The landscape of the business of medicine is changing drastically. Stand-alone private practices (particularly in cardiology and other specialties) are becoming extinct dinosaurs. Instead, the new trend has become integration — groups are gradually merging with large healthcare and hospital systems. Competition is fierce, and individual and group reputations have become more and more important. Potential patients also now have choices in providers.
Patients are becoming better participants in their own healthcare, and are becoming more medically sophisticated as well as technologically savvy. Traditionally, a physician’s reputation was best established and passed along by word of mouth. Discussions among friends or at church, sporting events or civic groups often provided the information necessary for potential patients to choose a healthcare provider. Today, most patients and consumers of healthcare get information about medical conditions and physicians online. Some studies have shown that nearly 80% of today’s consumers go online first when evaluating a medical provider. The Internet is omnipresent and information is easily accessible. Information (whether accurate or not) is consumed and perpetuated at a lightning speed pace, and it is often difficult to keep up with one’s own digital presence. Information is not regulated nor verified but rapidly consumed nonetheless. Physicians must actively manage their online reputations or suffer the consequences of an unfair and unfounded digital reputation. In my world, online reputation is critical. Cyberspace is where my patients and customers are, where they go first, and where I need to be. Additionally, many referring physicians and colleagues utilize the Internet to find experts in particular conditions or procedures. Today, many important connections and consultations may result from cyber-interactions via social media outlets.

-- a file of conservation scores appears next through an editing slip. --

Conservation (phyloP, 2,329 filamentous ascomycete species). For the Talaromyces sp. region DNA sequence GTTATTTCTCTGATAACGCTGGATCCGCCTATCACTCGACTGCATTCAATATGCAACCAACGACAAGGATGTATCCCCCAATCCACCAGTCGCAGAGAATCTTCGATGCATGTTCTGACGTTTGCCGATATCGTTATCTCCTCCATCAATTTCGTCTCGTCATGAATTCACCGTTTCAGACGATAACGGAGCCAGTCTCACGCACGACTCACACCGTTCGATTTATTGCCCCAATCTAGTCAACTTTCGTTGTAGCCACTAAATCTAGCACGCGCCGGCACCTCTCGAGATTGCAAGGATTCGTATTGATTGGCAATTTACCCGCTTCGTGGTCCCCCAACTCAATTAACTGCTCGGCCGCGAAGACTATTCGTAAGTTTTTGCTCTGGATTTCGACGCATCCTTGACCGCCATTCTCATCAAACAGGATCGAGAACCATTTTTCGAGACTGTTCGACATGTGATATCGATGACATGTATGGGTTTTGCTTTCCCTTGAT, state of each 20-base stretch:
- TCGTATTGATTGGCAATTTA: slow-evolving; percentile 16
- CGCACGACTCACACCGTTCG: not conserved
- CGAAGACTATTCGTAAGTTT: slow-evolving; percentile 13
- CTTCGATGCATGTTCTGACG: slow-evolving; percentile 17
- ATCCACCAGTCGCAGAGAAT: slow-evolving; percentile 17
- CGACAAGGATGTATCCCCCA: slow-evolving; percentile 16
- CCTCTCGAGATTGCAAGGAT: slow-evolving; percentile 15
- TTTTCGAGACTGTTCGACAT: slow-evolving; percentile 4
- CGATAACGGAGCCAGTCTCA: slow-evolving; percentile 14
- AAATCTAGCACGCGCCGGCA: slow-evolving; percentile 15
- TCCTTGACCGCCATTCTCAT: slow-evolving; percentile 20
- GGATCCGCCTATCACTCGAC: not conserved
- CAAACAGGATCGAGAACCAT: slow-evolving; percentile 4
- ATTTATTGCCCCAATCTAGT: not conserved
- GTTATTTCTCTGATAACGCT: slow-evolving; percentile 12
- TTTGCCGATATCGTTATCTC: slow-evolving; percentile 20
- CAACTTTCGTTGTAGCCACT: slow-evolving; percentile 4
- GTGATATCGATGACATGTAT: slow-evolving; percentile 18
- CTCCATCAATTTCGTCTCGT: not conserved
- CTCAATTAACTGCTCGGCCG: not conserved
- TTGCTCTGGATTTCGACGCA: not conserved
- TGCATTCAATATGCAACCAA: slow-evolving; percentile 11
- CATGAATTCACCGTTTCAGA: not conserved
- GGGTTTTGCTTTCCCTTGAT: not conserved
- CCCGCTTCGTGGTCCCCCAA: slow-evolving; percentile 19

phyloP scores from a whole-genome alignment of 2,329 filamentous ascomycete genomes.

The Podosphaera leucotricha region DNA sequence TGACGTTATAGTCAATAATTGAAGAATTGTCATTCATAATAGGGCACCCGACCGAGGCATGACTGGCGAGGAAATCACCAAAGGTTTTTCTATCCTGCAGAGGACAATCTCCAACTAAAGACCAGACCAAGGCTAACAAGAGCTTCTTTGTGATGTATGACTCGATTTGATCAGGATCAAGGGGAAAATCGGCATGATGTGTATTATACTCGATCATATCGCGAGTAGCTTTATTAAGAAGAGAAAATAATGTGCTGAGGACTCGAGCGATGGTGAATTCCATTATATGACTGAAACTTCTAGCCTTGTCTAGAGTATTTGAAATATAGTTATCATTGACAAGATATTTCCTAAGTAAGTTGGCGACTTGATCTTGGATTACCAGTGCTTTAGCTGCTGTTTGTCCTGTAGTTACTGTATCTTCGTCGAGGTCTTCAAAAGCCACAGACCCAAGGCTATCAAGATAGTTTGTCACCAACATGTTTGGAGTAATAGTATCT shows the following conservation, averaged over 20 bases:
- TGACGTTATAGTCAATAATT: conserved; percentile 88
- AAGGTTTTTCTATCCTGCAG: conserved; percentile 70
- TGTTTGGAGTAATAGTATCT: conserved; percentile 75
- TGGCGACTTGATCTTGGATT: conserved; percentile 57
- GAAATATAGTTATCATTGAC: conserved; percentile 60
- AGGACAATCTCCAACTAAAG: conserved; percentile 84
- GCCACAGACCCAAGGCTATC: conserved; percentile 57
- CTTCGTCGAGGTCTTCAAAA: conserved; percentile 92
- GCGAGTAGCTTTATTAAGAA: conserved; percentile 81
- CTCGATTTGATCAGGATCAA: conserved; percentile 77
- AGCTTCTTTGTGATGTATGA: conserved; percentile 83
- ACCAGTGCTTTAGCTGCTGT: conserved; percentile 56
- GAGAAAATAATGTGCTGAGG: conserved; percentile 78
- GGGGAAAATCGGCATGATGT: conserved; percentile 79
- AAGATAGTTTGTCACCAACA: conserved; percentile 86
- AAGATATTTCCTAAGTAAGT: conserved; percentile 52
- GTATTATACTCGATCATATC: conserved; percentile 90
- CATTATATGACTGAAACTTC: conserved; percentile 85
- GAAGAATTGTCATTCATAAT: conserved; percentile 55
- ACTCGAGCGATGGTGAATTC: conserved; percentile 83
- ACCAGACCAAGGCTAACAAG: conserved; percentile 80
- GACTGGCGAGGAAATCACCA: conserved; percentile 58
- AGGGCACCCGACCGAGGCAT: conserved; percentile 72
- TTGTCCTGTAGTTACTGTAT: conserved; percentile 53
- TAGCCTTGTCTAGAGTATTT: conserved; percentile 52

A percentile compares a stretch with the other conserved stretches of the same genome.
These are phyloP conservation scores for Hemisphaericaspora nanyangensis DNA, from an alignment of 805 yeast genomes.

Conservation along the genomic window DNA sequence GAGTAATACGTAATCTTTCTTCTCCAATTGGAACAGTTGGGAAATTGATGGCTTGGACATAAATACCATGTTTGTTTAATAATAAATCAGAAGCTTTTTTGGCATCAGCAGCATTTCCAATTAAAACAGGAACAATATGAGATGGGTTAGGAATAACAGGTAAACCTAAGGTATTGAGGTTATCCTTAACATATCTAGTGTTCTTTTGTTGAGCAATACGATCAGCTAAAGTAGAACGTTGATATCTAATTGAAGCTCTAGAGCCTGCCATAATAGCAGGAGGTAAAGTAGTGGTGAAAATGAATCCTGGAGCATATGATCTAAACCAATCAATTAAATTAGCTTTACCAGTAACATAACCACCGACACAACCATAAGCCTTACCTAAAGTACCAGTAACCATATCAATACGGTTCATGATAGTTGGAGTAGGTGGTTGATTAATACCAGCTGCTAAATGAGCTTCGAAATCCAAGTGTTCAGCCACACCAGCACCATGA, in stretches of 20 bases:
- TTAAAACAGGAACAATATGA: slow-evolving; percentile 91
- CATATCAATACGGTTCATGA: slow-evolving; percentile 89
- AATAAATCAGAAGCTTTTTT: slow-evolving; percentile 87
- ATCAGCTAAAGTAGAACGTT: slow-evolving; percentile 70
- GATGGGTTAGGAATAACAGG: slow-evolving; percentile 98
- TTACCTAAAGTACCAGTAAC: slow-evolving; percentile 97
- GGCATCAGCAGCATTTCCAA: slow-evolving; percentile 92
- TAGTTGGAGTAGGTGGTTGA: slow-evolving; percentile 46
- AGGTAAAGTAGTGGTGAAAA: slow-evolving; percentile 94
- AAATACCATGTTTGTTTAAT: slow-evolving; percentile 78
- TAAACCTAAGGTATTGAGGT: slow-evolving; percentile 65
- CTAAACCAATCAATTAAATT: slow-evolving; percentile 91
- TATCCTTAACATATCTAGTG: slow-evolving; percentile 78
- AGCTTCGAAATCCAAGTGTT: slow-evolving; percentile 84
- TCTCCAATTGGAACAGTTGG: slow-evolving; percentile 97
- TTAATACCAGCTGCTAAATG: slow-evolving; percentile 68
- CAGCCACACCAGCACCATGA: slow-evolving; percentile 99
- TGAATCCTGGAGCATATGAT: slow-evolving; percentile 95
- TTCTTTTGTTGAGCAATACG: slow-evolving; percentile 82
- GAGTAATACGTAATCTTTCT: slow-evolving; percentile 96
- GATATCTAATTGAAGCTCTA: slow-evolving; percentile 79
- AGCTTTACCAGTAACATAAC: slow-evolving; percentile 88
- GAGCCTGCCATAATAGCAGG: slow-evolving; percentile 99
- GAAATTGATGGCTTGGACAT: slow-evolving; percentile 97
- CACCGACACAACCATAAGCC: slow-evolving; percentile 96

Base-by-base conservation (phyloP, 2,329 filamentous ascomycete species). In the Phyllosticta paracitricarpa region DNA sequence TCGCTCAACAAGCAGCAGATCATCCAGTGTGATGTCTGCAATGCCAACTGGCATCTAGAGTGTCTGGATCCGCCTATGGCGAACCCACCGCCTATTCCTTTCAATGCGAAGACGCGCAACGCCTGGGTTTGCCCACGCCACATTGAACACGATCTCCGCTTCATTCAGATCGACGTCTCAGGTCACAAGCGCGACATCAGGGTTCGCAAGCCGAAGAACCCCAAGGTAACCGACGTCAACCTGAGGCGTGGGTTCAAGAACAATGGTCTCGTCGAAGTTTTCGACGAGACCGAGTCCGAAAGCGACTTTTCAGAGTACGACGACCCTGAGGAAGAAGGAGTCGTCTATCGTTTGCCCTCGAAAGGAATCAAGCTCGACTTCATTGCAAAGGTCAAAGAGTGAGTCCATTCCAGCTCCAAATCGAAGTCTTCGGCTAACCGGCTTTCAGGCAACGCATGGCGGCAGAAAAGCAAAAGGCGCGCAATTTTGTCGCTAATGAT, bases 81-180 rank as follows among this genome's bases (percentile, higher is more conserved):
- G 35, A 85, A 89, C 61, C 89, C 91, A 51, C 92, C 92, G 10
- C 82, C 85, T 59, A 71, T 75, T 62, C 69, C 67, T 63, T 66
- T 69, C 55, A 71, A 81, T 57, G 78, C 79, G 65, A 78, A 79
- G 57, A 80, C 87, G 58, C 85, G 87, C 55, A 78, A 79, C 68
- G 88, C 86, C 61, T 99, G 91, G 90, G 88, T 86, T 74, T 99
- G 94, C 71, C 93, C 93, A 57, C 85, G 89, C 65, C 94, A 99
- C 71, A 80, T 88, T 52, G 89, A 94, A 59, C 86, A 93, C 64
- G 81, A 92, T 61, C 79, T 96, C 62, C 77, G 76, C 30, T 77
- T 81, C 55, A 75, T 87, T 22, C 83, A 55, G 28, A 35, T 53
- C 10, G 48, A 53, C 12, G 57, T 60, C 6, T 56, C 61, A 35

In today’s healthcare market, websites are available to patients to post comments or complaints about a medical provider or service. These sites are rarely monitored, and misinformation is often perpetuated. In many instances, only negative comments are left by unhappy patients — satisfied patients often do not take the time to post. Remember, the Internet is permanent. Much of what is posted feeds upon itself, and many things have no relationship to reality. In studies of consumers, it has been shown that often 3–5 people will post positive remarks about a product or service, whereas 10–20 will post a negative one. The anonymity that the Internet affords promotes posting of negative comments whether or not they are true.
A key component of one’s cyber footprint or Internet presence is social media. Outlets such as Twitter, YouTube, Facebook, and blog software such as WordPress afford an opportunity to develop an online reputation. Social media can help physicians increase referrals, grow a patient base, and help create a positive reputation. Social media and the Internet can help physicians improve care — it is a low-cost platform in which we are able to quickly disseminate all kinds of information to a large number of patients (and potential patients). Outcomes may be improved by writing informational pieces about how patients can effectively participate in their own care and co-manage certain disease processes. We may be able to set realistic expectations for patients before they come to the office by publishing a “digital guidebook” that describes office operations and procedures and exactly what to expect during a visit. However, social media can just as easily be used by unhappy patients, former employees, and competitors in a negative way that may sully and, in some cases, completely ruin a reputation. This is where managing an online reputation is critically important. Managed correctly, a physician’s online reputation can pay off big in the long run.
Key Concepts When Managing a Digital or Online Reputation
#1: You cannot control what people are saying about you or your business. However, by providing superior service and high-quality care, you can influence how people see you and your practice. Digital reputations can make or break practices and physicians in today’s highly competitive medical market. Bottom line: Practice good medicine, and treat all patients with compassion and respect. You are in control of the care you provide.